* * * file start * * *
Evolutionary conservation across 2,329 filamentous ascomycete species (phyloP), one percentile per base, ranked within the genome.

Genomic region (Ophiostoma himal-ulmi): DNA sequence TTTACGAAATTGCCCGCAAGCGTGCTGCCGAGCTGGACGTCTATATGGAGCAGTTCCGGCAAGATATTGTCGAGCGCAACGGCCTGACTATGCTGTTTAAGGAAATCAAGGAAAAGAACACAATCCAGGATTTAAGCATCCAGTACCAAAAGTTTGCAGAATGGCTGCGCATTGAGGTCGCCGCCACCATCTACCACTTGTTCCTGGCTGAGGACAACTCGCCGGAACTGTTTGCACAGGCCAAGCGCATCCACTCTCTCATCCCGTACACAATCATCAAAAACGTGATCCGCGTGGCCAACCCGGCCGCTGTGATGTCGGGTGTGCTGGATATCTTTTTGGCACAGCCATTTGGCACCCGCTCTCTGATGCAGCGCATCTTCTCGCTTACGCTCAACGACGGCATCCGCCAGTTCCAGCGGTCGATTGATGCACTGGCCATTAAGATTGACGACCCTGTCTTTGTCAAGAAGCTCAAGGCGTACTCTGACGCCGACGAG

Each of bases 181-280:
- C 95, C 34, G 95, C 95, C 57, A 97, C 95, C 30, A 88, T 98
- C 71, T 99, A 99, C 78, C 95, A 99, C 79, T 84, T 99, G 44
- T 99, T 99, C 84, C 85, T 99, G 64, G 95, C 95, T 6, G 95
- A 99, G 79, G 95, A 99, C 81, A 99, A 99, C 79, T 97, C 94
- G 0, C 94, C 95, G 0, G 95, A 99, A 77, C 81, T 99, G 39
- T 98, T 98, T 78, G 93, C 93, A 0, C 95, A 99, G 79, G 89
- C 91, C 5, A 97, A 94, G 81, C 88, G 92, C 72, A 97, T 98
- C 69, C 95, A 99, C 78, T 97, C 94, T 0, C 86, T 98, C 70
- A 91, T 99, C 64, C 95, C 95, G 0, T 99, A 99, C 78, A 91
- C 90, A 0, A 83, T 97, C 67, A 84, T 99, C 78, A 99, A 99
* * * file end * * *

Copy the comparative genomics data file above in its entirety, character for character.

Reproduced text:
Evolutionary conservation across 2,329 filamentous ascomycete species (phyloP), one percentile per base, ranked within the genome.

Genomic region (Ophiostoma himal-ulmi): DNA sequence TTTACGAAATTGCCCGCAAGCGTGCTGCCGAGCTGGACGTCTATATGGAGCAGTTCCGGCAAGATATTGTCGAGCGCAACGGCCTGACTATGCTGTTTAAGGAAATCAAGGAAAAGAACACAATCCAGGATTTAAGCATCCAGTACCAAAAGTTTGCAGAATGGCTGCGCATTGAGGTCGCCGCCACCATCTACCACTTGTTCCTGGCTGAGGACAACTCGCCGGAACTGTTTGCACAGGCCAAGCGCATCCACTCTCTCATCCCGTACACAATCATCAAAAACGTGATCCGCGTGGCCAACCCGGCCGCTGTGATGTCGGGTGTGCTGGATATCTTTTTGGCACAGCCATTTGGCACCCGCTCTCTGATGCAGCGCATCTTCTCGCTTACGCTCAACGACGGCATCCGCCAGTTCCAGCGGTCGATTGATGCACTGGCCATTAAGATTGACGACCCTGTCTTTGTCAAGAAGCTCAAGGCGTACTCTGACGCCGACGAG

Each of bases 181-280:
- C 95, C 34, G 95, C 95, C 57, A 97, C 95, C 30, A 88, T 98
- C 71, T 99, A 99, C 78, C 95, A 99, C 79, T 84, T 99, G 44
- T 99, T 99, C 84, C 85, T 99, G 64, G 95, C 95, T 6, G 95
- A 99, G 79, G 95, A 99, C 81, A 99, A 99, C 79, T 97, C 94
- G 0, C 94, C 95, G 0, G 95, A 99, A 77, C 81, T 99, G 39
- T 98, T 98, T 78, G 93, C 93, A 0, C 95, A 99, G 79, G 89
- C 91, C 5, A 97, A 94, G 81, C 88, G 92, C 72, A 97, T 98
- C 69, C 95, A 99, C 78, T 97, C 94, T 0, C 86, T 98, C 70
- A 91, T 99, C 64, C 95, C 95, G 0, T 99, A 99, C 78, A 91
- C 90, A 0, A 83, T 97, C 67, A 84, T 99, C 78, A 99, A 99